Fam­ily’s quest over photo of war hero rel­a­tive

Kent Messenger Maidstone - - FRONT PAGE -

A Lon­don au­thor, who has writ­ten nov­els and plays about the First World War, needs help to sort out his own Ken­tish con­nec­tions to the Great War.

Robert Fan­shawe, au­thor of The Cel­list’s Friend, said his in­ter­est in the First World War was sparked by the his­tory of his un­cle, Leighton Dal­rym­ple Fan­shawe, who had been a pupil at Ton­bridge School.

Lt Fan­shawe was in com­mand of a ma­chine gun com­pany when he was killed in ac­tion at Ypres on Au­gust 2, 1917, aged just 21.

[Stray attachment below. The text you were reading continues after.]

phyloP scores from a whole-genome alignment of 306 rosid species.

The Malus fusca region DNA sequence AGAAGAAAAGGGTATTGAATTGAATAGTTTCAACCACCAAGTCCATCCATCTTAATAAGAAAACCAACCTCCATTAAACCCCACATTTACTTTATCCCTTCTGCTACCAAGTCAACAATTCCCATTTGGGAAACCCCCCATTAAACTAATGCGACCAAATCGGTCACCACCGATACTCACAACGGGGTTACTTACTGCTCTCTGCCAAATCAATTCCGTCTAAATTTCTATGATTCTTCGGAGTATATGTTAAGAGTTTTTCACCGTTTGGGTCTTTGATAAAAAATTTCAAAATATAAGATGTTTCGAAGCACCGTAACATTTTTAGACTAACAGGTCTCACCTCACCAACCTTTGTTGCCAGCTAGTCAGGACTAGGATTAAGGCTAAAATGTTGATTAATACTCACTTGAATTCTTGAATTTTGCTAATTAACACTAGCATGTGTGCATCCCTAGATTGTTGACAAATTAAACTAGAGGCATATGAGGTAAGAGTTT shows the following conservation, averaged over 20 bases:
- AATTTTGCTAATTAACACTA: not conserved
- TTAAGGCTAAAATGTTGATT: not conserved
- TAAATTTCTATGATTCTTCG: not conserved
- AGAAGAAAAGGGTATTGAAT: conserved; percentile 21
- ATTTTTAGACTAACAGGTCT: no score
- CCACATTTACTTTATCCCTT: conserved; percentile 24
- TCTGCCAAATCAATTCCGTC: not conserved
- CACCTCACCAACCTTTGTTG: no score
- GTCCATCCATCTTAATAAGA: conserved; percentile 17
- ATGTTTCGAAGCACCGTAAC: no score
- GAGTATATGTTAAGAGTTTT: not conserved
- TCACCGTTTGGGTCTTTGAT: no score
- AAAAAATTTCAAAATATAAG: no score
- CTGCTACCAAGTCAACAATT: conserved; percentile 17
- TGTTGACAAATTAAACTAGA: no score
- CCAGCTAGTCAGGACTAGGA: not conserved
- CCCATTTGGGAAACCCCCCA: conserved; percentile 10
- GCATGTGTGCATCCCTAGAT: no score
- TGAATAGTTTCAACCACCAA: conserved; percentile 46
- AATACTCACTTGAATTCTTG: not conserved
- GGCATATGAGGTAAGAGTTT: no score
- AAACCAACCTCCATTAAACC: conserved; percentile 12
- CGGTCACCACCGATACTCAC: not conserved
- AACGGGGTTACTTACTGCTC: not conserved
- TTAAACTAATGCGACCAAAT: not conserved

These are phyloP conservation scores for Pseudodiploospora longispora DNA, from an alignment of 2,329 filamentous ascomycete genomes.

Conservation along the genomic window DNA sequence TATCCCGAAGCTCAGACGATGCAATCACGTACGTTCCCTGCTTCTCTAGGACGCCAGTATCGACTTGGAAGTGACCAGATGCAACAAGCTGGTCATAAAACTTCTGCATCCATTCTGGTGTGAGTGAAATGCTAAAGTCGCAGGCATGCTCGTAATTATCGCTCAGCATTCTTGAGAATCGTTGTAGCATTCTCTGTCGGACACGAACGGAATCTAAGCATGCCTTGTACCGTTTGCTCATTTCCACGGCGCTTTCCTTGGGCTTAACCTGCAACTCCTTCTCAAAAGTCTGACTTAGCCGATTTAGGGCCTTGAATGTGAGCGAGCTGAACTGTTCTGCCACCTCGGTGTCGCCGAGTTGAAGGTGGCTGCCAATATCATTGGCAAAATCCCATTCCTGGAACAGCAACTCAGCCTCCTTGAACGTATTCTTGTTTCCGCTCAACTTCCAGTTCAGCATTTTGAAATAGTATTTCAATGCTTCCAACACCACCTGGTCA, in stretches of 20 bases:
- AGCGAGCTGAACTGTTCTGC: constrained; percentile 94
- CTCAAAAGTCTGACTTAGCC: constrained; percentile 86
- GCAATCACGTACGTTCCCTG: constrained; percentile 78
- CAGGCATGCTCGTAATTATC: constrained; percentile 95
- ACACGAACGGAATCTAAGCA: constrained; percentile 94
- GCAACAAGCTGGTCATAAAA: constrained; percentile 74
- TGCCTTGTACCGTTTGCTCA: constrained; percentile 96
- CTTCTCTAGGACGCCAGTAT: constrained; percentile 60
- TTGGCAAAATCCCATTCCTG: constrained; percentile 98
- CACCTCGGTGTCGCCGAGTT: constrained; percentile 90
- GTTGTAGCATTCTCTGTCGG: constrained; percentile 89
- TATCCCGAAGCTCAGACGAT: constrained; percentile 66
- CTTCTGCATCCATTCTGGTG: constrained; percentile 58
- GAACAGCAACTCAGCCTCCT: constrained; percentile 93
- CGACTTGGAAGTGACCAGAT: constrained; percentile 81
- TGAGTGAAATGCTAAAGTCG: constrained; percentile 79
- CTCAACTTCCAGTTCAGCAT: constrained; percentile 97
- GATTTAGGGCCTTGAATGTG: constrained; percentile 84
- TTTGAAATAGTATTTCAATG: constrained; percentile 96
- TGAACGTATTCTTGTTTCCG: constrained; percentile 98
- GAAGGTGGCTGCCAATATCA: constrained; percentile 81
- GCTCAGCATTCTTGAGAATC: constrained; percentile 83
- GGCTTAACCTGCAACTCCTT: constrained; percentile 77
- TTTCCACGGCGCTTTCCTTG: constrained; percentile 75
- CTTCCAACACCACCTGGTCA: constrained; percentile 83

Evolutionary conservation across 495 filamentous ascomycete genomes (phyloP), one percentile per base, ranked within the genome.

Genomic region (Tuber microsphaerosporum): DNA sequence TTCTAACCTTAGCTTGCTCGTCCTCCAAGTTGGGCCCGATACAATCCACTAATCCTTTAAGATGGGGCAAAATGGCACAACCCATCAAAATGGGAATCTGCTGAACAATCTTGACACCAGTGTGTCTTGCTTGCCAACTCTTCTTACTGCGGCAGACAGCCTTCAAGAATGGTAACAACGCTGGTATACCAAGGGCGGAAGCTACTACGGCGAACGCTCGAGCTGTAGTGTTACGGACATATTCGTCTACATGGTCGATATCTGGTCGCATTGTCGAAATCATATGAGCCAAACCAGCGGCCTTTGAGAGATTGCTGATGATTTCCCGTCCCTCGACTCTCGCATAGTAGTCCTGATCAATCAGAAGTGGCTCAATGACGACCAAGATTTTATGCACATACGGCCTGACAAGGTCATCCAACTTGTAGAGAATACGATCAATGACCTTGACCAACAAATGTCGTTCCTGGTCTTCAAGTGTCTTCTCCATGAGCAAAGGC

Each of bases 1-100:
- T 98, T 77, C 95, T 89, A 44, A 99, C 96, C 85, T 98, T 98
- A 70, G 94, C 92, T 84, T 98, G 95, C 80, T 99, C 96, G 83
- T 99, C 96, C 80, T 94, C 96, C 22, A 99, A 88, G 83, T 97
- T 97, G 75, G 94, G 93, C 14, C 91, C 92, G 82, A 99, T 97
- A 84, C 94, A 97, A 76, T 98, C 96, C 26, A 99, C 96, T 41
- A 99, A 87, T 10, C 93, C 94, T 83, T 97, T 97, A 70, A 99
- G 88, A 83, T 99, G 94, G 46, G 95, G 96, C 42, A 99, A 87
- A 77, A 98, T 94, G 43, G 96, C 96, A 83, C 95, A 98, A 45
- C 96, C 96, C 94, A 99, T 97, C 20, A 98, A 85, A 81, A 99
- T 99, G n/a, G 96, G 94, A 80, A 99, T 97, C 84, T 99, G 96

At the time his Com­mand­ing Of­fi­cer wrote: “I would pay to his me­mory the great­est trib­ute, that he was a friend, a sol­dier, and a gen­tle­man.”

Leighton Fan­shawe was a pupil at Ton­bridge from 1910 till 1913.

He was in Park House, and a house prae­poster (or pre­fect) and had been a Lance-Cor­po­ral in the school’s Of­fi­cer Train­ing Corps.

His fam­ily at the time were liv­ing in Read­ing, but his grand­mother hailed from Maid­stone.

She was born Mar­i­anne Ellen Frem­lin and was a rel­a­tive of Ralph Frem­lin who founded the county town’s fa­mous brew­ery.

Mr Fan­shawe ex­plained: “I’ve vis­ited the Menin Gate Memo­rial sev­eral times where Leighton’s name is in­scribed. The last time was with friends and fam­ily and we tried to find

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